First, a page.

Social Worker And Equipment Hauler Find Common Ground in Oklahoma Walkout

Apr 2, 2018

Governor Mary Fallin signed a bill into law last week giving educators their first state-funded raise in a decade, but many teachers still plan to walk out of their classrooms today.

Public safety officials expect up to 30,000 people at the Capitol, and among the thousands of teachers and education supporters will be state workers.

The union representing many state workers, the Oklahoma Public Employees Association, wants lawmakers to direct $71 million for pay raises for all state workers. House Bill 1024XX passed both the House and Senate last week. The bill provides $2,000 raises for state employees who make less than $40,000 per year and smaller raises for those who make more.

OPEA says it's not enough.

 

 

 

UNDERSTAFFED AND UNDERPAID

 

Courtney Fox of McAlester lives south of Arrowhead State Park’s tree-budded hills. She is a social worker for the Department of Human Services who takes care of vulnerable adults. She began work at DHS three years ago, around the time her division, Adult Protective Services, lost a nearly a third of essential staff.

 

“I’ve had people who have spoken about just leaving, quitting, because they see where the state’s going,” Fox said. “They see that we haven’t gotten a raise and so they’re looking elsewhere for jobs.”

 

The state budget cuts to the agency directly hit the adult services division. Fewer cases were investigated and the workload sometimes doubled, even tripled, for remaining employees.  In 2015, the division investigated nearly 15,000 cases; By 2017, that number dropped by nearly half, to fewer than 8,500.

 

Fox and her husband want to have a baby and enough money to spend time with friends, but she says their budget won't allow it. She has thought about moving to a bigger city, but can’t because of family circumstances.

 

She’s grown frustrated with state employees not speaking up about their needs.

 

“I mean nobody pays attention to what we’re doing, it’s always the talk about teachers, and of course they need a pay raise,” she said. “But nobody looks at state employees and how we’re paid even less than teachers are paid.”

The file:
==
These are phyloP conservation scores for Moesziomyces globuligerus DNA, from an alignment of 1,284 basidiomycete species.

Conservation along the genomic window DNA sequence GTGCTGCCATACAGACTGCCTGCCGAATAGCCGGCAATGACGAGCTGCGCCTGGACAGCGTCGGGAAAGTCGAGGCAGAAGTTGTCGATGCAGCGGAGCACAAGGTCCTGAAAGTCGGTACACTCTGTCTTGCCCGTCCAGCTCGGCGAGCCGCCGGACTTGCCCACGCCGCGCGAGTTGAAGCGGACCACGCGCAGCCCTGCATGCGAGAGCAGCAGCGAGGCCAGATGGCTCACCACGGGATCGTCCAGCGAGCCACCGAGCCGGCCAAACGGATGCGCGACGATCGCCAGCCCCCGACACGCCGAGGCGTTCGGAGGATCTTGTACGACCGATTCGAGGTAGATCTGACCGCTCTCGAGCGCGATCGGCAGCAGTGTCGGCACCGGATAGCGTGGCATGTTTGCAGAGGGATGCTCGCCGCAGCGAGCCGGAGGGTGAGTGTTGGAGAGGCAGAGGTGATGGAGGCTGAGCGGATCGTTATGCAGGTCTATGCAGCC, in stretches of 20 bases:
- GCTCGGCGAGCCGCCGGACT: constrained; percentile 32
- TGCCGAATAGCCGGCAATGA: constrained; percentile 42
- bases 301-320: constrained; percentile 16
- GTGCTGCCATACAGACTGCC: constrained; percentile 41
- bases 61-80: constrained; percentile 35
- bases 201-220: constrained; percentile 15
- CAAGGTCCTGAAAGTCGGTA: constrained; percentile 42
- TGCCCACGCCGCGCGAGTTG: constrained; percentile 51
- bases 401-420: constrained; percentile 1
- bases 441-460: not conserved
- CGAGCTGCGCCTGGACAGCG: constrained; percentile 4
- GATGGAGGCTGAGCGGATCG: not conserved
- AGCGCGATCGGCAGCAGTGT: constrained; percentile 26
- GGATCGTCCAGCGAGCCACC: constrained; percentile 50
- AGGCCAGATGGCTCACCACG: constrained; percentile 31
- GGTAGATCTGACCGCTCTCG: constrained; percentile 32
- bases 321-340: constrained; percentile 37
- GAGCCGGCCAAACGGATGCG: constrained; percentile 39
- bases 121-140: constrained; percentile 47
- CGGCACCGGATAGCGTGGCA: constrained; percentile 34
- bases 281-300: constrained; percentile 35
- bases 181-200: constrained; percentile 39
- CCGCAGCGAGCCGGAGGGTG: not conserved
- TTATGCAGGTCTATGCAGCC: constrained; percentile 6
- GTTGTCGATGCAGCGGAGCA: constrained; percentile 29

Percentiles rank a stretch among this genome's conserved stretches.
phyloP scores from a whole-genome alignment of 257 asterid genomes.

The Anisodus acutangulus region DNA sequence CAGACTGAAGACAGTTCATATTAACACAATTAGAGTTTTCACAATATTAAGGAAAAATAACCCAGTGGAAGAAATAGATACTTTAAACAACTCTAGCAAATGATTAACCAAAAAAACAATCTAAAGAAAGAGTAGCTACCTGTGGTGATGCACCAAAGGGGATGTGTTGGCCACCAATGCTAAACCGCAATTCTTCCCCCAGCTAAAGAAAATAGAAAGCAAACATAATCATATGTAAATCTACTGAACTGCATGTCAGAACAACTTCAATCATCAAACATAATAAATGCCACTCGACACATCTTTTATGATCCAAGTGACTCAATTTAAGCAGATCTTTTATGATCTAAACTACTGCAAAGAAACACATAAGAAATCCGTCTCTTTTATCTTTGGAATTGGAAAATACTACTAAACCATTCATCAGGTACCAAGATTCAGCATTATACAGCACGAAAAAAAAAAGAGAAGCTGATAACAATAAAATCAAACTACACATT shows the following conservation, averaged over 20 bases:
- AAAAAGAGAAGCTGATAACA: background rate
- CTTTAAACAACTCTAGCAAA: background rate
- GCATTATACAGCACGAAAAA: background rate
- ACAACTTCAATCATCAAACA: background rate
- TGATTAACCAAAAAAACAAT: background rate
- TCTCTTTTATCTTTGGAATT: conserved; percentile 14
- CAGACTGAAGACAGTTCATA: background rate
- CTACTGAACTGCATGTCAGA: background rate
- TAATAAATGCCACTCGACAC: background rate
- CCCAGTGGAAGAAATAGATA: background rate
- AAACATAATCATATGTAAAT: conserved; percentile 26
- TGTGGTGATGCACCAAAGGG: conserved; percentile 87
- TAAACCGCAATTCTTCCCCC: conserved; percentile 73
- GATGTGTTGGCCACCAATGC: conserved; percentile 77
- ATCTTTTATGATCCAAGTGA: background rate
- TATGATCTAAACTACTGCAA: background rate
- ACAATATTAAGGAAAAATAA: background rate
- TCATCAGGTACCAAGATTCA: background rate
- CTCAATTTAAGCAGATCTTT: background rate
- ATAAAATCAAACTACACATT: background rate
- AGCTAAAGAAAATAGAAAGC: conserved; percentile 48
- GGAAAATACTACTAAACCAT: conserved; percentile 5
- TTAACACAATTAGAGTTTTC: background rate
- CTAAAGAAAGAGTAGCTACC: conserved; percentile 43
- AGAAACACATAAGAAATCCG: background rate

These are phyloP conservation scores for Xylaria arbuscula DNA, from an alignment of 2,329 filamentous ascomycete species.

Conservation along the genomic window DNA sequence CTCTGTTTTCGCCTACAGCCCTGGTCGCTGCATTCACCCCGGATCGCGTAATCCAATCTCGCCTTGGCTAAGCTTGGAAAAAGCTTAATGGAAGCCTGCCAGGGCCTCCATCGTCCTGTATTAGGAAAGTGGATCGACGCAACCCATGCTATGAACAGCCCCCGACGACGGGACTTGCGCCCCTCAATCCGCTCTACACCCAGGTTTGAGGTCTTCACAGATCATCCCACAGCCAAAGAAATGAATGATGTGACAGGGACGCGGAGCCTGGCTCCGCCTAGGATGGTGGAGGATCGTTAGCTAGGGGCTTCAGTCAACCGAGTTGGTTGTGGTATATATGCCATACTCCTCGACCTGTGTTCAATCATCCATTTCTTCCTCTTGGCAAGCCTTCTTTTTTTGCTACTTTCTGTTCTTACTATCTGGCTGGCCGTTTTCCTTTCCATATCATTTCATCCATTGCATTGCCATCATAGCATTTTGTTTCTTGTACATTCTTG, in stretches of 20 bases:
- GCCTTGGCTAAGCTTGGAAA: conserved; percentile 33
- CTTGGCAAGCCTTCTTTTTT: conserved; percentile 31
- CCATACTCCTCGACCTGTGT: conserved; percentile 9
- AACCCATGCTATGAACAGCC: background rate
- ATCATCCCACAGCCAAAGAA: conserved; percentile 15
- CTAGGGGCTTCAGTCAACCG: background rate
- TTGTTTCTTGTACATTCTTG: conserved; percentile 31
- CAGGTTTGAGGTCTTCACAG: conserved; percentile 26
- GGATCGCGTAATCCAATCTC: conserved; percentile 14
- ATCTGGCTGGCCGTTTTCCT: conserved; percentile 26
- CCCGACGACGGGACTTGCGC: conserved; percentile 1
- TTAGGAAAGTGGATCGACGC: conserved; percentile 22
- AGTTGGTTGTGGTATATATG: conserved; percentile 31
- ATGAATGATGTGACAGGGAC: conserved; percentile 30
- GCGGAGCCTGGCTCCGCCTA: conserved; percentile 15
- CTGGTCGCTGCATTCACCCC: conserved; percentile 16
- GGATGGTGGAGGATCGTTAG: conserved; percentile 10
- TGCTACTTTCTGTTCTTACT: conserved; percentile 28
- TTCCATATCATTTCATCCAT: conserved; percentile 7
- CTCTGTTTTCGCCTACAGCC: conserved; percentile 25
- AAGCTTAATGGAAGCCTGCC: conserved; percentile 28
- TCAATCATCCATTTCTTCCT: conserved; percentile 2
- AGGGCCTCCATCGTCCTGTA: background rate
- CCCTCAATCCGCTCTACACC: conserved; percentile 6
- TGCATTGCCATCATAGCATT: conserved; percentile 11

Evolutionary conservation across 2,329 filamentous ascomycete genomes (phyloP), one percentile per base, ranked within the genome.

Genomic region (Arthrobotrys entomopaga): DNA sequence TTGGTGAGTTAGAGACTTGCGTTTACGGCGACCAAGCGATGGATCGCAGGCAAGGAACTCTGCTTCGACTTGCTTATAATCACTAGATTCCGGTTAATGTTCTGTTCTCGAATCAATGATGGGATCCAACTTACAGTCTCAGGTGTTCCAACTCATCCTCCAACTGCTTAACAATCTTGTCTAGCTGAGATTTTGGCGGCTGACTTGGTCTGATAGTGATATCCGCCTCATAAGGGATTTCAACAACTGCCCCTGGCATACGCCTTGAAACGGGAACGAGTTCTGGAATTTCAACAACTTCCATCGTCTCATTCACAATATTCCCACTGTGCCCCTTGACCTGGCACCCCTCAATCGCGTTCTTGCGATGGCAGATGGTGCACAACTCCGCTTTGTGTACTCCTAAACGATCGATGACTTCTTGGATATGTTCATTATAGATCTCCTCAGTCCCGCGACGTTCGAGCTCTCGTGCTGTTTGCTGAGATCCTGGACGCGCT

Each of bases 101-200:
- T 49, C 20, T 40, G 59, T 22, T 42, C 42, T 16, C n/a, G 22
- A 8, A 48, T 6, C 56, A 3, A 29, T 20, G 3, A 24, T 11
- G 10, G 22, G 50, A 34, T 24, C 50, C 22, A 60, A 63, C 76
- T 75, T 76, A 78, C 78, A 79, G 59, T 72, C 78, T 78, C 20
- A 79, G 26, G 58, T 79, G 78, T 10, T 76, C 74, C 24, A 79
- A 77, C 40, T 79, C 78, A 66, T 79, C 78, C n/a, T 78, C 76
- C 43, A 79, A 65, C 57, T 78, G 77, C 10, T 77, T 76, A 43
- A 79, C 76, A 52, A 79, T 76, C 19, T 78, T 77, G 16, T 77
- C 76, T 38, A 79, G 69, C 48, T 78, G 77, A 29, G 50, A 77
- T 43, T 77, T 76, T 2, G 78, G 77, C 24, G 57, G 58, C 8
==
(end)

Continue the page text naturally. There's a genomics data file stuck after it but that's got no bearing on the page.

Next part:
In September 2017, DHS requested a rule change from Gov. Fallin to allow the remaining APS workers more time to investigate cases, calling their three day deadlines for cases impossible to meet.

 

Fox said she’s noticed even some state employees’ needs are not so different than the people they help on a daily basis. Her biggest worry about the walkout is that legislators will forget some state employees’ needs altogether.

 

“If we don’t speak out and say what we’re having problems with and that we need a pay raise as well, no one is going to hear us and we’re not going to get it – ever,” Fox said.

 

She said even though walkouts are planned for McAlester, she plans to travel to Oklahoma City to protest.

 

HALTED PROJECTS AND SECOND JOBS

Less than an hour down the Indian Nation Turnpike is Antlers, where Department of Transportation worker James Ray Griffith lives. He has worked for the agency for six years hauling equipment to construction sites.

 

“Anything and everything,” Griffith said. “I haul trucks, tractors, backhoes, trackhoe, dozers, stuff like that.”

 

Griffith said even though the transportation agency has halted projects instead of furloughing and laying off employees, many of his colleagues have taken on second jobs. Griffith works on weekends and had to take out a small loan to make ends meet.

 

“I haul cattle on the weekends and I help some people around here, it’s not much but it helps out a little bit,” he said.

 

ODOT saw state budget cuts of $346.8 million from 2010 to 2016. In 2017, the agency saw another $367 million cut, but was authorized to sell $200 million in bonds to offset some of the cuts.

 

Griffith said budget cuts have delayed raises and undermined morale at the transportation agency. He hopes legislators consider state workers during the walkout, not solely teachers.

 

“I just wish they’d make things better for everybody around here,” he said. “Nobody’s got a raise out there for 15 years. You got dependable people– you should treat them right.”